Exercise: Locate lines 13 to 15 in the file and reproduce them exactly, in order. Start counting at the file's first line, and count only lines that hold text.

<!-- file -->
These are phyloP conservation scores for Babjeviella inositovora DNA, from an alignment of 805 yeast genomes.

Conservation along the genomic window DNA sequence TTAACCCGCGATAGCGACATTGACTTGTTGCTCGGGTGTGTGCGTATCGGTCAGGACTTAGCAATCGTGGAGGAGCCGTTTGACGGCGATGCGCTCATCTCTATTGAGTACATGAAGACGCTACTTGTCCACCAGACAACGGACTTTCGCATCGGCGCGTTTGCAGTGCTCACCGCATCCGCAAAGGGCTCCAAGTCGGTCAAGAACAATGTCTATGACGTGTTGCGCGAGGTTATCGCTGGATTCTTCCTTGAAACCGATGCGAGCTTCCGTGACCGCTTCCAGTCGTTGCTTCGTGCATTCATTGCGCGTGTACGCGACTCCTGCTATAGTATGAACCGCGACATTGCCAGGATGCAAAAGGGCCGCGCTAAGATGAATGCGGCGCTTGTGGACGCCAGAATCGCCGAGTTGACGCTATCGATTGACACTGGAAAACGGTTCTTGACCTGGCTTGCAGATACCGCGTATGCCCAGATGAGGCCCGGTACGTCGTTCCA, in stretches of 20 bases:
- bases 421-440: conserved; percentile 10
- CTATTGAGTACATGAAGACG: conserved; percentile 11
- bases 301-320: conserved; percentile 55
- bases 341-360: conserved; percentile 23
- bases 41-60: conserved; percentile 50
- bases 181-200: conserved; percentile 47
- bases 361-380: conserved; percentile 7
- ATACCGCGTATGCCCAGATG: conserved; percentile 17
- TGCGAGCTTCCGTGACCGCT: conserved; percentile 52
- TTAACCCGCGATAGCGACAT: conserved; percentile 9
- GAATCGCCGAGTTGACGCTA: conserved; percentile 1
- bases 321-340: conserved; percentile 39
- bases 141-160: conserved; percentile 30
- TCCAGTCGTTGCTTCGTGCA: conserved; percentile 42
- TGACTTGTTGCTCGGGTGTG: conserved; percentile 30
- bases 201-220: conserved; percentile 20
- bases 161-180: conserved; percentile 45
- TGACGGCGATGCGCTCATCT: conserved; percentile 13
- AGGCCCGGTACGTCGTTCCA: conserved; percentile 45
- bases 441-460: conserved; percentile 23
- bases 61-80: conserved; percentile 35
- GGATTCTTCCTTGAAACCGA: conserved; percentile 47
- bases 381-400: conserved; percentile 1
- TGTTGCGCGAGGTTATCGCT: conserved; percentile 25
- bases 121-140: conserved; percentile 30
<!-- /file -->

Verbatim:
- GAATCGCCGAGTTGACGCTA: conserved; percentile 1
- bases 321-340: conserved; percentile 39
- bases 141-160: conserved; percentile 30